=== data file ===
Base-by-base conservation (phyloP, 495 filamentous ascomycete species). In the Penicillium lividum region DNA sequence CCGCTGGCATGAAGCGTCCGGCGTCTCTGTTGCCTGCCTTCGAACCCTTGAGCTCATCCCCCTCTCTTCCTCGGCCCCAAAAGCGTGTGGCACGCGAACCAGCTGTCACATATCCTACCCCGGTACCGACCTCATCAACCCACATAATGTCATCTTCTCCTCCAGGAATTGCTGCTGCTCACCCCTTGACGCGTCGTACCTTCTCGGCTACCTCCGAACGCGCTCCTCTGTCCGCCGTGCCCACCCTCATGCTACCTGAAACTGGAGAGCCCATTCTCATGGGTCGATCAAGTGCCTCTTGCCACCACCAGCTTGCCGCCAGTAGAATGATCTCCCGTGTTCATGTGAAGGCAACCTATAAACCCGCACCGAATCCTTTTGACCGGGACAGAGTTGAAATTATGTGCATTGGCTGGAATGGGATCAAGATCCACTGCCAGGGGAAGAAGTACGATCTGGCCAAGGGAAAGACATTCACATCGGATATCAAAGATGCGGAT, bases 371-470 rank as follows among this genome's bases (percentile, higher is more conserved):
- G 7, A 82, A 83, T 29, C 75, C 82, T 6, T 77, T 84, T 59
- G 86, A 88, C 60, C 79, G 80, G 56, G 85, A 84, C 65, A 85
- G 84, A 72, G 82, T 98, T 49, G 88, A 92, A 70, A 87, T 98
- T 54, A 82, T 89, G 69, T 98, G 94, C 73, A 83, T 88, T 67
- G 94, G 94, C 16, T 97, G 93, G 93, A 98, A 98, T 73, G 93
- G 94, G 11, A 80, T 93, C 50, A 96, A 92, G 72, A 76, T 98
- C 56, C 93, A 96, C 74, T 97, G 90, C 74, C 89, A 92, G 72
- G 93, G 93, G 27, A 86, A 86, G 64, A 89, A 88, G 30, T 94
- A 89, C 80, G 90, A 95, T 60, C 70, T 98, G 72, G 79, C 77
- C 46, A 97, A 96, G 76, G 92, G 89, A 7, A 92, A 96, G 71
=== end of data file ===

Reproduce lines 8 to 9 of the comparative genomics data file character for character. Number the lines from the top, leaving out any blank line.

- C 56, C 93, A 96, C 74, T 97, G 90, C 74, C 89, A 92, G 72
- G 93, G 93, G 27, A 86, A 86, G 64, A 89, A 88, G 30, T 94